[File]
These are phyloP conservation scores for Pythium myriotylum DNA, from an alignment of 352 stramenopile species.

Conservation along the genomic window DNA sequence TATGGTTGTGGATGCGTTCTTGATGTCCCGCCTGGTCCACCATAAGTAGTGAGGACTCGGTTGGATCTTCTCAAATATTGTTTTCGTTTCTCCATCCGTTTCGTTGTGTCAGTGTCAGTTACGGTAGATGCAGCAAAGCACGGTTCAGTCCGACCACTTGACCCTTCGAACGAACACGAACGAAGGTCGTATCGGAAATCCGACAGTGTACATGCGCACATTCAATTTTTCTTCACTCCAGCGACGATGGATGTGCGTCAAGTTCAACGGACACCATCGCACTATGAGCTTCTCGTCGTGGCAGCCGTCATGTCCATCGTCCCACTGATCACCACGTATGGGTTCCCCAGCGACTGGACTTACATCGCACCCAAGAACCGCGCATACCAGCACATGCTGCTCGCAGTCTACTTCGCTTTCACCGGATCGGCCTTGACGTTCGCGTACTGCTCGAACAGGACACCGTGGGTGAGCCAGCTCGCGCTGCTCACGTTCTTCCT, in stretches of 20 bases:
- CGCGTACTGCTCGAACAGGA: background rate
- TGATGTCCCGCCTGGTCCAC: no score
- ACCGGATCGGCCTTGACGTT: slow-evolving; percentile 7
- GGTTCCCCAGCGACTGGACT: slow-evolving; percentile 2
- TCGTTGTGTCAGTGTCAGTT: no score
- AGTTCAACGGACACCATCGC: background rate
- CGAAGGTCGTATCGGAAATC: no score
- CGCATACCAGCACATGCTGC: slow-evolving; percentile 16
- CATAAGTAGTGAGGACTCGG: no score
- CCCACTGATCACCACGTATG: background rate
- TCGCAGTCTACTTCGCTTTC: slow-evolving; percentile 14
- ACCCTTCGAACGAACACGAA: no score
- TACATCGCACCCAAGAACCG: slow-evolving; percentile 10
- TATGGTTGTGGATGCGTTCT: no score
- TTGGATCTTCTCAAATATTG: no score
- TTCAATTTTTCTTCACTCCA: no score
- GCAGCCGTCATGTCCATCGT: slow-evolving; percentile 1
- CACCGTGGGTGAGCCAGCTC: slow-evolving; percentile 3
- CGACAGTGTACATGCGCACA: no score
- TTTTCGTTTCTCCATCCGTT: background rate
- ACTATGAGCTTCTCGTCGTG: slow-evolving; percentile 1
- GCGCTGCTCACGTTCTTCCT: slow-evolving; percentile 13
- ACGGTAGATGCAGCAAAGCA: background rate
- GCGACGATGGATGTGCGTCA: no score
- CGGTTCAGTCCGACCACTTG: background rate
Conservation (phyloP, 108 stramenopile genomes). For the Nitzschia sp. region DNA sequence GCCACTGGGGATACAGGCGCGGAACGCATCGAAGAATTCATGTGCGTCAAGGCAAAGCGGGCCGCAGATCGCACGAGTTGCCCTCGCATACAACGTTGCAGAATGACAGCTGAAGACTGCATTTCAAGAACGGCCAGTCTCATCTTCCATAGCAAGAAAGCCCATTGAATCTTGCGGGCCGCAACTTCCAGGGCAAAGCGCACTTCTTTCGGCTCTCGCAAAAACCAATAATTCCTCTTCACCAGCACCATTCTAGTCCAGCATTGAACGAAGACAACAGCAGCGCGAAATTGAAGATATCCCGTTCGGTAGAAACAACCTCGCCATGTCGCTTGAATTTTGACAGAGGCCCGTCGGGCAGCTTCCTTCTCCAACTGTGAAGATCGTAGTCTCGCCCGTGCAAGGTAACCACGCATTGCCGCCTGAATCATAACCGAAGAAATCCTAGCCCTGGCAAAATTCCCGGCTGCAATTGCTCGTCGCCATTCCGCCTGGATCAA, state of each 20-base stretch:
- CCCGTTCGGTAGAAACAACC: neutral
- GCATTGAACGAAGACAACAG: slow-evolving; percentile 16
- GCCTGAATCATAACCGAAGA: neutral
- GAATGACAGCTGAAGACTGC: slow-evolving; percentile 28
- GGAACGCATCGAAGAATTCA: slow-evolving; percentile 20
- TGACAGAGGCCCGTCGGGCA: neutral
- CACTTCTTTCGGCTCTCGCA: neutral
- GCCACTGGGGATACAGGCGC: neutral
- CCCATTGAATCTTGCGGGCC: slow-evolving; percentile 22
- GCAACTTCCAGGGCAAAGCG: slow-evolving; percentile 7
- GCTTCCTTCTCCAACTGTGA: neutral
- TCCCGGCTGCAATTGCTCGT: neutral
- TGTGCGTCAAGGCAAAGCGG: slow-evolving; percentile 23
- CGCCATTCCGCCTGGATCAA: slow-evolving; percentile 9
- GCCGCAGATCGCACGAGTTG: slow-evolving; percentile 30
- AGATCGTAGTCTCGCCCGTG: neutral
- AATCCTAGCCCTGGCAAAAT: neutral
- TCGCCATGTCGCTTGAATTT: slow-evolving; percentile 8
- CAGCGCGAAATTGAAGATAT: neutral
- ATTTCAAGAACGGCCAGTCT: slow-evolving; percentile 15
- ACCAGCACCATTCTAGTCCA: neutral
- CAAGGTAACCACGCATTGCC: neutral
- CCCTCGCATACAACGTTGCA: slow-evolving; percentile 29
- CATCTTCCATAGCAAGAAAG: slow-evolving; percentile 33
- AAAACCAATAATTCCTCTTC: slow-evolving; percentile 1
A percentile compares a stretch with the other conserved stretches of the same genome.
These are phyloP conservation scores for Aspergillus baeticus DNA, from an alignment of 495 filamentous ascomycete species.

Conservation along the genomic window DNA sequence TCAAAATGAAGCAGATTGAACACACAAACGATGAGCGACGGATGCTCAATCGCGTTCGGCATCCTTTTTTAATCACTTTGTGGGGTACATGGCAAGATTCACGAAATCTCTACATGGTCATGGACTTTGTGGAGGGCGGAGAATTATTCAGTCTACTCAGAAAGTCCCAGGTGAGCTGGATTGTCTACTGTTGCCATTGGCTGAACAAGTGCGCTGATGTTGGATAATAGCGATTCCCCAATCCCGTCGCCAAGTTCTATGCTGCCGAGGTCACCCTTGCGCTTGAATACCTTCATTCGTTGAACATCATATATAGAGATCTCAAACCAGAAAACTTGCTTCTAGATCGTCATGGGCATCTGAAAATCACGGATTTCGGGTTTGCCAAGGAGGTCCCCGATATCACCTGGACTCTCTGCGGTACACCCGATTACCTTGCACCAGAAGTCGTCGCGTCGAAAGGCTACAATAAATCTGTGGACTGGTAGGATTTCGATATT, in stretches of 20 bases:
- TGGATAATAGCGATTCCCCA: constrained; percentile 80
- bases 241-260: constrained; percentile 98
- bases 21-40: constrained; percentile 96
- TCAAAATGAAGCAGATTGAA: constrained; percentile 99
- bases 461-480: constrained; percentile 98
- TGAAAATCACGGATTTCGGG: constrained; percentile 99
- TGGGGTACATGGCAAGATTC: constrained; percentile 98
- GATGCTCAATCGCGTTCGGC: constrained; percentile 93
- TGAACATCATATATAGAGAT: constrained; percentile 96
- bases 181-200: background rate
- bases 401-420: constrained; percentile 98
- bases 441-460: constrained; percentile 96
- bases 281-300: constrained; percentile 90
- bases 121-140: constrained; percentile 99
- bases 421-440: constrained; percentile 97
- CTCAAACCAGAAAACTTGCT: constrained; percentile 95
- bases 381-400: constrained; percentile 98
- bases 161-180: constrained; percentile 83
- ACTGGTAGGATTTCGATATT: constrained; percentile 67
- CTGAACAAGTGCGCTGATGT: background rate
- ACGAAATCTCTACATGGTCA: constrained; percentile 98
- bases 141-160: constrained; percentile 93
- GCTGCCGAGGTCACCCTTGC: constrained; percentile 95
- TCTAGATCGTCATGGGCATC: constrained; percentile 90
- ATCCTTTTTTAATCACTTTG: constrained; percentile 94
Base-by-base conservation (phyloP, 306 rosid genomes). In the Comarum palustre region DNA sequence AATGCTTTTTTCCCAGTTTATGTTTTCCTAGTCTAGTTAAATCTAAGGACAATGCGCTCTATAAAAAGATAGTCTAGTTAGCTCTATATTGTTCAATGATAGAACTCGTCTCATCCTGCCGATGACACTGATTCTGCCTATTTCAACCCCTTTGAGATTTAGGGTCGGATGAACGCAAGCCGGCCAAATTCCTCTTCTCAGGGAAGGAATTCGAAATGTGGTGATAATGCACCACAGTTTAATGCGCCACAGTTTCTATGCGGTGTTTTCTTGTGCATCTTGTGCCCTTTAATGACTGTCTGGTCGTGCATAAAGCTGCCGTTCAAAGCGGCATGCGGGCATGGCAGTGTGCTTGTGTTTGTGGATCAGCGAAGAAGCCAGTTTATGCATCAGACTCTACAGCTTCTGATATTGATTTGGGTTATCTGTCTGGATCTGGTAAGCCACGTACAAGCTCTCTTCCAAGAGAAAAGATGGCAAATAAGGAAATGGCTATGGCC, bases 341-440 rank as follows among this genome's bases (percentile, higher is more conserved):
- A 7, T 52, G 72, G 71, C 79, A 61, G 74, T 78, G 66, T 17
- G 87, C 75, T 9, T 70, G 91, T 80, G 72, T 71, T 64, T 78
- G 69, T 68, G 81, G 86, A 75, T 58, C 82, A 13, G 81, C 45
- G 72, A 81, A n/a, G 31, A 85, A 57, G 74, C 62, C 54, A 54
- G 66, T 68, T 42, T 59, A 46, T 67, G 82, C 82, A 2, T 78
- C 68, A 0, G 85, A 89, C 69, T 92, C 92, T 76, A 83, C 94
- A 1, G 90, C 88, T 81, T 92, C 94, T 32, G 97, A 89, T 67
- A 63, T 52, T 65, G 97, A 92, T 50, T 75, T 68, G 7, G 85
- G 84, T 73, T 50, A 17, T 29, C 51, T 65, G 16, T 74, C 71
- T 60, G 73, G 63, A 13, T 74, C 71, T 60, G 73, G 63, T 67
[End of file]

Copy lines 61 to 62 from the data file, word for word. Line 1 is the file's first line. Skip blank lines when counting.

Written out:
- bases 461-480: constrained; percentile 98
- TGAAAATCACGGATTTCGGG: constrained; percentile 99